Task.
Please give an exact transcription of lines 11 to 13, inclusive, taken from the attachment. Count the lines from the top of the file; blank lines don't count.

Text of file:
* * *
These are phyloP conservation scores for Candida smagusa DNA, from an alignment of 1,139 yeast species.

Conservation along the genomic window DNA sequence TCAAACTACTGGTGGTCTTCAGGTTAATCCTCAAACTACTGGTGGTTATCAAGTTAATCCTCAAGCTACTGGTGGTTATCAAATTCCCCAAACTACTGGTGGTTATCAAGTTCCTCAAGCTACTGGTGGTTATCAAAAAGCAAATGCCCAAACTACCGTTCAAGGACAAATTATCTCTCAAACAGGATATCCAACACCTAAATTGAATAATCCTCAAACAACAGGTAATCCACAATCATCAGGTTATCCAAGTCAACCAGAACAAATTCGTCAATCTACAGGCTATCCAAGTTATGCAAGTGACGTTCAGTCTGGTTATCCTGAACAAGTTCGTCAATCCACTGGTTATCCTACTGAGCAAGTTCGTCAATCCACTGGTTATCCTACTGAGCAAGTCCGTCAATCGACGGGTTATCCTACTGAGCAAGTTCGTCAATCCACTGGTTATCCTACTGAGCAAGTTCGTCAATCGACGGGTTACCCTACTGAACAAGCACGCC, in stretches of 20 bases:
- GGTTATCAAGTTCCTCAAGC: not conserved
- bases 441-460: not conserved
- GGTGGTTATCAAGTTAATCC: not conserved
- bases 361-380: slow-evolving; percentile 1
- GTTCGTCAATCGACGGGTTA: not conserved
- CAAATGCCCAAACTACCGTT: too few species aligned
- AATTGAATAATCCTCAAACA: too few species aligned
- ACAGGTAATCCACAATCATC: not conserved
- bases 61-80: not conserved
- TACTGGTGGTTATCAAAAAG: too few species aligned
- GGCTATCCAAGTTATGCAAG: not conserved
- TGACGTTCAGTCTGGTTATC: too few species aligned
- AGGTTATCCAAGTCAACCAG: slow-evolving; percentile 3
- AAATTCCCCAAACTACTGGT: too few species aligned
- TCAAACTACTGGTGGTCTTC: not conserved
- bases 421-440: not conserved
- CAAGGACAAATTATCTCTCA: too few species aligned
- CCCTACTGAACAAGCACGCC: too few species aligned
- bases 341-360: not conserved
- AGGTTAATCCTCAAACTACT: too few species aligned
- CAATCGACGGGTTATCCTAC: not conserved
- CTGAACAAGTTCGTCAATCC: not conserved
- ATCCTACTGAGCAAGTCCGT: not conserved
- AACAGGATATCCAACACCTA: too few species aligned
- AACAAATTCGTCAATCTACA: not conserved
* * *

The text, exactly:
- bases 61-80: not conserved
- TACTGGTGGTTATCAAAAAG: too few species aligned
- GGCTATCCAAGTTATGCAAG: not conserved